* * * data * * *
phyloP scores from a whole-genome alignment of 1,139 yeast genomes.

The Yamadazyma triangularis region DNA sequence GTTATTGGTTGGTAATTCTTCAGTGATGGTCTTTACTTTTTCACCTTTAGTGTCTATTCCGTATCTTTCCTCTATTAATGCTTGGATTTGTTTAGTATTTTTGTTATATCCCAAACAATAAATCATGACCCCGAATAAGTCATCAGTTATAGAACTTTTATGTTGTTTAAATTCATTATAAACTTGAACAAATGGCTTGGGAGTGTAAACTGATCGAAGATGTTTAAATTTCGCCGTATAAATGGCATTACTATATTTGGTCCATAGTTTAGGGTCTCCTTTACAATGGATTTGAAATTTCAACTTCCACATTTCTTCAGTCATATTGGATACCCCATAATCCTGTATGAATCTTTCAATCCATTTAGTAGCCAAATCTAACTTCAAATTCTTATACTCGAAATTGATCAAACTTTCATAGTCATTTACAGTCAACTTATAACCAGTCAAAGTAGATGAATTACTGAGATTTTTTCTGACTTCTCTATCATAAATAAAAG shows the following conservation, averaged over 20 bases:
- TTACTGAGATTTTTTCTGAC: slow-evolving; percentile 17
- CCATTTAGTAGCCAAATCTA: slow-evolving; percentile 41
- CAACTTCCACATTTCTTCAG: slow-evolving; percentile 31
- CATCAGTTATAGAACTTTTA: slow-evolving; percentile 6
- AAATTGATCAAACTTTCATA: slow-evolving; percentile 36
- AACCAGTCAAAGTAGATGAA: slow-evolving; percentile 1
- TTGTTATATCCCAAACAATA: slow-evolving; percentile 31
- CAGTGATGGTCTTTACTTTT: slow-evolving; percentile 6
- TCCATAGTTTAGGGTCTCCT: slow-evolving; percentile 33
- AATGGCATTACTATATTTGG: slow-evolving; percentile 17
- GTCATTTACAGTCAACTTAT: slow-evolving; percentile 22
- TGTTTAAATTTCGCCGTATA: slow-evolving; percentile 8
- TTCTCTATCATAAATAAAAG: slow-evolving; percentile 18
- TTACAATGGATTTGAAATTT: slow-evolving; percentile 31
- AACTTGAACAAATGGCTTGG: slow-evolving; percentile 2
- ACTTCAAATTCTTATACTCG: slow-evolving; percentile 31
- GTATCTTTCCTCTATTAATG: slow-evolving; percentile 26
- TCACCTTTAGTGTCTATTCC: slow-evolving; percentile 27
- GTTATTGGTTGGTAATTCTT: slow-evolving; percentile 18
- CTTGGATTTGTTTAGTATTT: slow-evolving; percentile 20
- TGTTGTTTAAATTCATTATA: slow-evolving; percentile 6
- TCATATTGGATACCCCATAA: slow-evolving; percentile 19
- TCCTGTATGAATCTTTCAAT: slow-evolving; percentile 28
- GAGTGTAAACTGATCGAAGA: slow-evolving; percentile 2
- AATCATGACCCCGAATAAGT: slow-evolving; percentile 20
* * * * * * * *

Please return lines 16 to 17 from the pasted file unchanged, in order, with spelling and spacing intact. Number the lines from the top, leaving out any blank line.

- TTACAATGGATTTGAAATTT: slow-evolving; percentile 31
- AACTTGAACAAATGGCTTGG: slow-evolving; percentile 2